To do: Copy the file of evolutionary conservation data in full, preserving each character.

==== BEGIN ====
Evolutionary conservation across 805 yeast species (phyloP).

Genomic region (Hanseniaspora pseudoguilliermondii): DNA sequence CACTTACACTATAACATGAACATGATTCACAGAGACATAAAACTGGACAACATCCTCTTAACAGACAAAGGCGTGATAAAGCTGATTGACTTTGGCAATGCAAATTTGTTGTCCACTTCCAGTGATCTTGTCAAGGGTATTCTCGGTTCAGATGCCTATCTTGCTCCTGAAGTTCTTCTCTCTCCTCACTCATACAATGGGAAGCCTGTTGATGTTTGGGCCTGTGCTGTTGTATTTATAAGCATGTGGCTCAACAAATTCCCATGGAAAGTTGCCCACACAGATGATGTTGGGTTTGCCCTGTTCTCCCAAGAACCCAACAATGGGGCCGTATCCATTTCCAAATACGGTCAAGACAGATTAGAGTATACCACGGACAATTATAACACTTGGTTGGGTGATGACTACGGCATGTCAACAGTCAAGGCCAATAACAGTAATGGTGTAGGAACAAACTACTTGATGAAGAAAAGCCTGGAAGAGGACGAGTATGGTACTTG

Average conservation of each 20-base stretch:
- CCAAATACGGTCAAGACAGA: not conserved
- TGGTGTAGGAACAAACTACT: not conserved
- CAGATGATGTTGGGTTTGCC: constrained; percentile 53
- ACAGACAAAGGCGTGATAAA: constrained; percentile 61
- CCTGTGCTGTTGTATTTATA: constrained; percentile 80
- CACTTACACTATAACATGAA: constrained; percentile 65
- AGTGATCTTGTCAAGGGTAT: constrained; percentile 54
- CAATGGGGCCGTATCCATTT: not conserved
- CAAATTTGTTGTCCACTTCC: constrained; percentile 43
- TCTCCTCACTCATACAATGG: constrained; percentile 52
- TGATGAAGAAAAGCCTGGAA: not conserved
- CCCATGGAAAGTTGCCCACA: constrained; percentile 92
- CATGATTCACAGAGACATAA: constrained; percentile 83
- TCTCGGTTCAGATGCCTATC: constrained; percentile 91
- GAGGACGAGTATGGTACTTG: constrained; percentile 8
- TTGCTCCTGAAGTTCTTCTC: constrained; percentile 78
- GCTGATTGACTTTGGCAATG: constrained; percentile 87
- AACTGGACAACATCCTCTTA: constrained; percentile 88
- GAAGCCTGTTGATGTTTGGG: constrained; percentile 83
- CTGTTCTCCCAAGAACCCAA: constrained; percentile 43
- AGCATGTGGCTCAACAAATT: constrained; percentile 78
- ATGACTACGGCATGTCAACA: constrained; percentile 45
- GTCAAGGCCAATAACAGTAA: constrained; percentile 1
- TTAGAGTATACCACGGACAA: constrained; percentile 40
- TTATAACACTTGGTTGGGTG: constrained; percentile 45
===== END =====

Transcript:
Evolutionary conservation across 805 yeast species (phyloP).

Genomic region (Hanseniaspora pseudoguilliermondii): DNA sequence CACTTACACTATAACATGAACATGATTCACAGAGACATAAAACTGGACAACATCCTCTTAACAGACAAAGGCGTGATAAAGCTGATTGACTTTGGCAATGCAAATTTGTTGTCCACTTCCAGTGATCTTGTCAAGGGTATTCTCGGTTCAGATGCCTATCTTGCTCCTGAAGTTCTTCTCTCTCCTCACTCATACAATGGGAAGCCTGTTGATGTTTGGGCCTGTGCTGTTGTATTTATAAGCATGTGGCTCAACAAATTCCCATGGAAAGTTGCCCACACAGATGATGTTGGGTTTGCCCTGTTCTCCCAAGAACCCAACAATGGGGCCGTATCCATTTCCAAATACGGTCAAGACAGATTAGAGTATACCACGGACAATTATAACACTTGGTTGGGTGATGACTACGGCATGTCAACAGTCAAGGCCAATAACAGTAATGGTGTAGGAACAAACTACTTGATGAAGAAAAGCCTGGAAGAGGACGAGTATGGTACTTG

Average conservation of each 20-base stretch:
- CCAAATACGGTCAAGACAGA: not conserved
- TGGTGTAGGAACAAACTACT: not conserved
- CAGATGATGTTGGGTTTGCC: constrained; percentile 53
- ACAGACAAAGGCGTGATAAA: constrained; percentile 61
- CCTGTGCTGTTGTATTTATA: constrained; percentile 80
- CACTTACACTATAACATGAA: constrained; percentile 65
- AGTGATCTTGTCAAGGGTAT: constrained; percentile 54
- CAATGGGGCCGTATCCATTT: not conserved
- CAAATTTGTTGTCCACTTCC: constrained; percentile 43
- TCTCCTCACTCATACAATGG: constrained; percentile 52
- TGATGAAGAAAAGCCTGGAA: not conserved
- CCCATGGAAAGTTGCCCACA: constrained; percentile 92
- CATGATTCACAGAGACATAA: constrained; percentile 83
- TCTCGGTTCAGATGCCTATC: constrained; percentile 91
- GAGGACGAGTATGGTACTTG: constrained; percentile 8
- TTGCTCCTGAAGTTCTTCTC: constrained; percentile 78
- GCTGATTGACTTTGGCAATG: constrained; percentile 87
- AACTGGACAACATCCTCTTA: constrained; percentile 88
- GAAGCCTGTTGATGTTTGGG: constrained; percentile 83
- CTGTTCTCCCAAGAACCCAA: constrained; percentile 43
- AGCATGTGGCTCAACAAATT: constrained; percentile 78
- ATGACTACGGCATGTCAACA: constrained; percentile 45
- GTCAAGGCCAATAACAGTAA: constrained; percentile 1
- TTAGAGTATACCACGGACAA: constrained; percentile 40
- TTATAACACTTGGTTGGGTG: constrained; percentile 45